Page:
Is FEMSA just another cudgel to scare homeowners into paying over the
I'm looking around for quotes for double glazing, I have had one
installer become abusive and almost threatening when I told him his
quote was too high (by almost £2000 compared to another installer using
the same profile)). He started blustering on about how I would never be
able to sell my house if the windows weren't installed by a FEMSA
registered company and when I said I didn't believe him he became
abusive and said something along the lines of 'don't come to me when
you're in the sh*t then'. Fairly obviously, this won him my business and
I now think this guy is a god who deserves a position alongside the
Safestyle rep in DG heaven.
Having read a little on FEMSA I understand you can actually get the
certificate from the local authority, does anyone have an idea of the
requirements and cost?
This is another government scam to be able to be seen to be improving
building standards while pushing the cost onto the industry and the
FENSA operates a Competent Person Scheme which you can read about at
www.odpm.gov.uk in the Building Regulations section. For windows
this specifically relates to part L1 (energy conservation) and part N
When replacing windows, you have two choices:
- Use a FENSA registered contractor. Undoubtedly there is a cost to
belong to FENSA, but this should not result in a £2k price hike per
- Use a non-approved contractor or do the work yourself and then
submit a Building Notice to the Building Control dept. of the local
authority. There is a fee for this which is based on the cost of the
work. DIYing does not help you with the fee - they will charge you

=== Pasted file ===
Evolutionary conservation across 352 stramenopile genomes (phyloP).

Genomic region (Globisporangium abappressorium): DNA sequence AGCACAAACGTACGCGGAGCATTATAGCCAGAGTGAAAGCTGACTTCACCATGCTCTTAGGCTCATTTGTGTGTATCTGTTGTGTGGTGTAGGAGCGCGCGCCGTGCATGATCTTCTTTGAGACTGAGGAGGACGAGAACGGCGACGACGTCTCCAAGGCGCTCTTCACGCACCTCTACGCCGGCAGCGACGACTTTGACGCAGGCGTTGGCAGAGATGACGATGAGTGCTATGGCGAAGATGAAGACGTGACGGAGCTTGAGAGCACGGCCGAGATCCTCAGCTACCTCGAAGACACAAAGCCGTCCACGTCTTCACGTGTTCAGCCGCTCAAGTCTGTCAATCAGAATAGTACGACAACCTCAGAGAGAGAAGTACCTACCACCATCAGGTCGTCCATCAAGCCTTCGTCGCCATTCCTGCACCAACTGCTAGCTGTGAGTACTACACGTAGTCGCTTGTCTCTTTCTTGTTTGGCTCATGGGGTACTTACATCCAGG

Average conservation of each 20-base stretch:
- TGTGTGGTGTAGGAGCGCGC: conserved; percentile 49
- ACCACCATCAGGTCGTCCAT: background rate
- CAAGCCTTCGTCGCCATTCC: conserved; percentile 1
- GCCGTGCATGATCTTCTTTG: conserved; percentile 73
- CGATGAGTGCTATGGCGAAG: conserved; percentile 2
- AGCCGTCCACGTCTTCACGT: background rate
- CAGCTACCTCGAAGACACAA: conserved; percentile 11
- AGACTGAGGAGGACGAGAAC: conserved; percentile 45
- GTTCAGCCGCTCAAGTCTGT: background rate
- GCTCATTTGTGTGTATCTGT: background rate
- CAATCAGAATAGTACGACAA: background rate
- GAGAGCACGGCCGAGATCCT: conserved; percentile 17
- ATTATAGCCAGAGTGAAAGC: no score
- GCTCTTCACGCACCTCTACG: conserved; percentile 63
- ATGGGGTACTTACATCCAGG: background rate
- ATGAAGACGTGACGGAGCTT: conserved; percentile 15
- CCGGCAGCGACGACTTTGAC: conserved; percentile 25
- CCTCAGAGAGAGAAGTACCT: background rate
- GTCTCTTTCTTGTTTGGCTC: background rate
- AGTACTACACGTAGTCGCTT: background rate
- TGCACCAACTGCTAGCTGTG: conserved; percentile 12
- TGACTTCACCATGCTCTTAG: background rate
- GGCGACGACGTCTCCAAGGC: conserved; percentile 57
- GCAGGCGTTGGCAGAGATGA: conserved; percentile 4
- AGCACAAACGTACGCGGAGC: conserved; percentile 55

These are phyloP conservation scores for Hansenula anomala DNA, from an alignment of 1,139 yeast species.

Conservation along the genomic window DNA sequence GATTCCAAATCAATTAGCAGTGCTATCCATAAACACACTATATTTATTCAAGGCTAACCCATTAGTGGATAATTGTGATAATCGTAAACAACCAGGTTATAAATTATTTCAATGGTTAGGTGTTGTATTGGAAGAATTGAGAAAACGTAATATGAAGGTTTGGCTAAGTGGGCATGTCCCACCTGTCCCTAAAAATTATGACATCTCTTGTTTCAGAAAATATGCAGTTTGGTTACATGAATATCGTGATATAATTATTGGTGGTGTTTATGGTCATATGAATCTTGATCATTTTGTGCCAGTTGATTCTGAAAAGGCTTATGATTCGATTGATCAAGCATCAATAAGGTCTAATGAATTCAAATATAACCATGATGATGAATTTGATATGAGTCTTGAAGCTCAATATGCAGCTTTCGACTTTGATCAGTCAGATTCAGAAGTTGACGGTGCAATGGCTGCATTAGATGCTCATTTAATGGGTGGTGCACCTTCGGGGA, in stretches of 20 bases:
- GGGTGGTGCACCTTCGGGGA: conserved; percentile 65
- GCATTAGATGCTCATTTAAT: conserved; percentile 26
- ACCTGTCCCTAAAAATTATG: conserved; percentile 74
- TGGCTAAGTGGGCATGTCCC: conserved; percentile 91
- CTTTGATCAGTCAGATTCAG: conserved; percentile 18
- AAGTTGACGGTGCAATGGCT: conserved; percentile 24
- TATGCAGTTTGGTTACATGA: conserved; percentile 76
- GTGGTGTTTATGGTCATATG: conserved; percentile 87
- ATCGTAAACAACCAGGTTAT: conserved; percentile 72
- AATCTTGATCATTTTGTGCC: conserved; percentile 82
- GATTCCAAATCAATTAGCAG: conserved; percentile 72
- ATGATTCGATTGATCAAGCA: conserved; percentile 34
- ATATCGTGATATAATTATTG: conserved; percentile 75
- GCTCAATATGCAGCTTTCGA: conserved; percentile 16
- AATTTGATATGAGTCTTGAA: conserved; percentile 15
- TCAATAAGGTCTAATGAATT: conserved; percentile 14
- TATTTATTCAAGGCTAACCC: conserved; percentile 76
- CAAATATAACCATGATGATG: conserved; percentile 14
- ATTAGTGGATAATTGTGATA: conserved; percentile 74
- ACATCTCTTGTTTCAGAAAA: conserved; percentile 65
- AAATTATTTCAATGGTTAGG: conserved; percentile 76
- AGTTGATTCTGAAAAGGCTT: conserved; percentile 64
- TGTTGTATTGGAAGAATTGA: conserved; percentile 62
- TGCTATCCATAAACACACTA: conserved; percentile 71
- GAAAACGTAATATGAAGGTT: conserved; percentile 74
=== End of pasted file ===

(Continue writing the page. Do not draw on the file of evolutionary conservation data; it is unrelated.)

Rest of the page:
as though the work had been done professionally. However, you could
still make a saving on the labour content of the job, just not the
fee. IIRC it's about £50/£1000.
Unlike gas fitting, where the gas safety legislation does require
professional fitters to belong to CORGI, which also forms a basis for
competency to exempt from Building Notice; window fitting does not.
However, you do ned to do one of the above.
Regarding the sale of the property, if you don't have an invoice from
a FENSA installer or a building notice approval from the local
authority, you could have a problem when selling. This lack of
documentation would typically be picked up by a buyer's conveyancor.
However, at that point, you could go for a regularisation from the
local authority. Peculiarly, the fees are the same as for a building
notice and don't carry VAT, further demonstrating that not only is the
legislation from the department run by our pugilistic pal a nonsense,
but its implementation is as well.
To email, substitute .nospam with .gl
Peculiarly, the fees are the same as for a building
Not quite; the fee is the BN fee plus 20%, but not no VAT (because we don't
have any competition for Regularisation applications) so it is the same plus
When we do B. Reg inspections we ensure L1 compliance (gap to glazing plus
low E glass), safety glass where required, and that ventilation and means of
escape (via new window) no worse than existing.
On 4 Nov 2003 01:31:46 -0800, email@example.com (Neil Jones)
True, but I think if you look at the glass manufacturer and Part L1
specs. you will find that the only other way to achieve this is to use
standard glass but triple glazed......
To email, substitute .nospam with .gl
Firstly, thanks for all the replies, second, would it be safe to assume
that DG with Pilkington K glass would be OK?
Is there anywhere online I can get a copy of the regs for compliance,
and anywhere that explains E, U and other thermal (I assume) ratings?
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